Yes, two of my top seven books are Niki Segnit specials. Niki has taught me a couple of things. Firstly, many of the best cookbooks don't have photos of food alongside the recipe. If you focus too much on what a dish is supposed to look like, you won't be paying enough attention to the flavour. And secondly, recipes are meant to be guides. You don't need to measure everything to the exact gram or millilitre. It doesn't matter if a recipe calls for a brown onion but only have a red onion, or spring onions. Recipes should be flexible enough for you to experiment and have fun with. Lateral Cooking is a book where the author wants to teach you how to cook, not just how to follow a recipe. Niki Segnit wants you to engage with your cooking and learn to cook. If you can make flatbreads, you can make crackers. And if you can make crackers, you pretty much know how to make fruit buns and panettone. It's not that hard.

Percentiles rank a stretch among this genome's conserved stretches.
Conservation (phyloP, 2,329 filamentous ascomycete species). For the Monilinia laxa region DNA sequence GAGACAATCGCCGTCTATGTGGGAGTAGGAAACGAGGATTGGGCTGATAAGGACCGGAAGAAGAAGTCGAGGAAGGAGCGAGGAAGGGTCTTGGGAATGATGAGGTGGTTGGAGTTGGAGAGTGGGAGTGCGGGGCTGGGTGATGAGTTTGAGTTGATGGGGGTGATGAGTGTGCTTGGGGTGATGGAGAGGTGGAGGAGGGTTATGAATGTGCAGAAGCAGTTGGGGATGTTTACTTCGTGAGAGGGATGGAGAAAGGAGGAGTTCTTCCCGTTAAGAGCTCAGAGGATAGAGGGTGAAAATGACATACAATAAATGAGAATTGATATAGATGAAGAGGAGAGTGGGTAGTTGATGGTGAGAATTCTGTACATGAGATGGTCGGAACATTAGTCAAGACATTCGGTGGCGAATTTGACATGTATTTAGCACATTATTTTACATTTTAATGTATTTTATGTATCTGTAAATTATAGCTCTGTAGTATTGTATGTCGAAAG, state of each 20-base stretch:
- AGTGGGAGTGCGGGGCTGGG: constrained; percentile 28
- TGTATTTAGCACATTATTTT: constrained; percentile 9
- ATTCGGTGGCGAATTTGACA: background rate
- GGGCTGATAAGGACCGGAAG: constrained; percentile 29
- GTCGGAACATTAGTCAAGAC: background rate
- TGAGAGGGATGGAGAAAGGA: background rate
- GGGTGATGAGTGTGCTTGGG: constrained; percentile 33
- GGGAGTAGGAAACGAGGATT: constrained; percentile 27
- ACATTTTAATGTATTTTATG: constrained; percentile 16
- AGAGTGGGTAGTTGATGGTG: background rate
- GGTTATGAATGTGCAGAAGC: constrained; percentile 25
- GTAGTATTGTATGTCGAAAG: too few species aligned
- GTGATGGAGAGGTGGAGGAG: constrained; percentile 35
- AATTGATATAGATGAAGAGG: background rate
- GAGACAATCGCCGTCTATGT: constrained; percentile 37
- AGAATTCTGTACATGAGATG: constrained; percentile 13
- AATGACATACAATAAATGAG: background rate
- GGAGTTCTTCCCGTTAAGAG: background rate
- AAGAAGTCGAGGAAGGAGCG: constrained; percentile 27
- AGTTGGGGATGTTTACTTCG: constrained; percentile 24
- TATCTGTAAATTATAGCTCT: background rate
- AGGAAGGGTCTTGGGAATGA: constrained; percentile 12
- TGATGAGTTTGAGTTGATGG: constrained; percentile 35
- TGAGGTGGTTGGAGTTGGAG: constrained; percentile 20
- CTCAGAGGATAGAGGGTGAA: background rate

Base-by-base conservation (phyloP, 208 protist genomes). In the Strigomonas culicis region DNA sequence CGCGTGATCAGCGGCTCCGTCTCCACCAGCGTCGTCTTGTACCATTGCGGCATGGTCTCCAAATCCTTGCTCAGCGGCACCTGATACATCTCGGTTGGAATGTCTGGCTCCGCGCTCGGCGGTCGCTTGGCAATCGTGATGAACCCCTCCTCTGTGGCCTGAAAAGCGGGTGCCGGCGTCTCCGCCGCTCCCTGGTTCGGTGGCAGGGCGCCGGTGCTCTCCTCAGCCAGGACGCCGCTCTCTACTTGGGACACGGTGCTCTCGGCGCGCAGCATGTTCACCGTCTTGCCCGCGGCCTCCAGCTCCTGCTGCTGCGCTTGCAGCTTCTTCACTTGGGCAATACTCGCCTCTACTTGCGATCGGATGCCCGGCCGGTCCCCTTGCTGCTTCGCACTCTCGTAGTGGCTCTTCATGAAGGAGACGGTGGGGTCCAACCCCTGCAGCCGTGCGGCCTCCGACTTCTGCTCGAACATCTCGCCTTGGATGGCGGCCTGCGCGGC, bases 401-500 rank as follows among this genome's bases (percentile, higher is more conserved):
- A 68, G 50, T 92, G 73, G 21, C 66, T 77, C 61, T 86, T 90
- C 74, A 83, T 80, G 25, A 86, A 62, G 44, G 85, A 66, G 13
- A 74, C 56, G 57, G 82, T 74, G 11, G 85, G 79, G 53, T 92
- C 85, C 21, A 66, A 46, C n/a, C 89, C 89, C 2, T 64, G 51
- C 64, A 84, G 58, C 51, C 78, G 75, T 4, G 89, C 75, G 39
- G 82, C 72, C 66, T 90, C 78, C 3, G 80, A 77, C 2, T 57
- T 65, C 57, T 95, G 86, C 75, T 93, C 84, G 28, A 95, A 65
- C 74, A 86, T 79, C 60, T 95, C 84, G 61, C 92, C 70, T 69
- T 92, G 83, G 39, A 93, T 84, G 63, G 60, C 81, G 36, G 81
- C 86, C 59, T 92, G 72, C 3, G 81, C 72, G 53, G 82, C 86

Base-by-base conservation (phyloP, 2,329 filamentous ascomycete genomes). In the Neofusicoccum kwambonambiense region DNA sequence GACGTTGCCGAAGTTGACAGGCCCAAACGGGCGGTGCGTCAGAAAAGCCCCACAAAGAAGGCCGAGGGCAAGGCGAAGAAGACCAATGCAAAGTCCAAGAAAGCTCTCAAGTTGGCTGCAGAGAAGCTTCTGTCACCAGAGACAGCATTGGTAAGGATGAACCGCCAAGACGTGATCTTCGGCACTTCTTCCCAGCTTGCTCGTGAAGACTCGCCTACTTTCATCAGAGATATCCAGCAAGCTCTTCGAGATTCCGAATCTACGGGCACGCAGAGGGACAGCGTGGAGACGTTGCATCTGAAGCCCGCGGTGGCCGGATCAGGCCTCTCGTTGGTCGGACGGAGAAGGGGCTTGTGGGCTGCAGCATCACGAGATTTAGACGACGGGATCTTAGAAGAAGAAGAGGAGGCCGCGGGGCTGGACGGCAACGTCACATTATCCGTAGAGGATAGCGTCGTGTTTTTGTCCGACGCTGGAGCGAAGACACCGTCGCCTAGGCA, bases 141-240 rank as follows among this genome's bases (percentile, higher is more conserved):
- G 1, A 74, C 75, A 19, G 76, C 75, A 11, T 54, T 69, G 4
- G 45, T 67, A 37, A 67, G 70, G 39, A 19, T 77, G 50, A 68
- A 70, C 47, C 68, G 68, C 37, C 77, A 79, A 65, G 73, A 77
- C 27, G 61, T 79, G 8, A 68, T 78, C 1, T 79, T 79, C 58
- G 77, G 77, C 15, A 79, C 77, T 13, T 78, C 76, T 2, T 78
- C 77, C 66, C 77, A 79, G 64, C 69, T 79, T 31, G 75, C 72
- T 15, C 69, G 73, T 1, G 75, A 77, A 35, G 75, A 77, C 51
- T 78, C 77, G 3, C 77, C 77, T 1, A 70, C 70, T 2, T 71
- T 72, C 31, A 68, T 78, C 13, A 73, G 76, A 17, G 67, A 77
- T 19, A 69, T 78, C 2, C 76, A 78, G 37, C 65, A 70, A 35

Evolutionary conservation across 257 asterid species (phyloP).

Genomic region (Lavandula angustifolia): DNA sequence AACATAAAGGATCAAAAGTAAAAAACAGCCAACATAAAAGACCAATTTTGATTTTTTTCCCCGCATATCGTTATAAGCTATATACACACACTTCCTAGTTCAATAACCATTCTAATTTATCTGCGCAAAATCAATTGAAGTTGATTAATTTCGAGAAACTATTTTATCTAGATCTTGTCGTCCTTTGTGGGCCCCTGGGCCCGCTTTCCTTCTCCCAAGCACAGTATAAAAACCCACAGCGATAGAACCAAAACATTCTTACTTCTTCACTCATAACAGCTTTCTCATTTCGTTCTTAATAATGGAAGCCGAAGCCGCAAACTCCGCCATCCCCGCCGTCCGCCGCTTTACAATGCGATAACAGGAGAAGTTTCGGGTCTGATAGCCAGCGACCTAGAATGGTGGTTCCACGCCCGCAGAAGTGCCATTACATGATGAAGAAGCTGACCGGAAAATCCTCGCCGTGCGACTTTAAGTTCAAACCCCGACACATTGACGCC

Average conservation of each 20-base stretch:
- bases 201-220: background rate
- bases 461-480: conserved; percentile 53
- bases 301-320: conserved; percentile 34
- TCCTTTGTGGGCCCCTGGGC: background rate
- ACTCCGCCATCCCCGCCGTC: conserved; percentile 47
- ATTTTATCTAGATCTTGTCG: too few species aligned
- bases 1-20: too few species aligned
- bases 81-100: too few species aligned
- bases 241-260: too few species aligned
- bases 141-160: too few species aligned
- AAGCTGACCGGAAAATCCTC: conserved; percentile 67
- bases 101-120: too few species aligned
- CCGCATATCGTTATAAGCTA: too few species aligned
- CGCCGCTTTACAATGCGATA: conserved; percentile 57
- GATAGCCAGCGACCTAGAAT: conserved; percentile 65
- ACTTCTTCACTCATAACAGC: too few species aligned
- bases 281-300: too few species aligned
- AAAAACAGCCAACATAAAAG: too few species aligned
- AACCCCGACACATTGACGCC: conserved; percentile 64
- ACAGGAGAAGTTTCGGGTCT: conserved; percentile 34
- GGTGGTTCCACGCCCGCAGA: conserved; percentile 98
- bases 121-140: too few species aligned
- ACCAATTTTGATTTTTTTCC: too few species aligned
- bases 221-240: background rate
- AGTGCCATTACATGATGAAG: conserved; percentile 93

Another bible that has a place in every Australian kitchen is Stephanie Alexander's The Cook's Companion. This book is broken down into ingredients. It constitutes an exhaustive list of ingredients, including just about any food that you will find in an Australian kitchen or pantry. I love that Alexander includes a section on native Australian ingredients such as wattle-seed and kangaroo. These native foods are healthy, sustainable and incredibly under-utilised in Australian kitchens. For each ingredient, there is a range of storage and preparation tips, along with flavour combinations and recipes. It's a great go-to when you don't know what to do with the other half of that left-over dill in the fridge.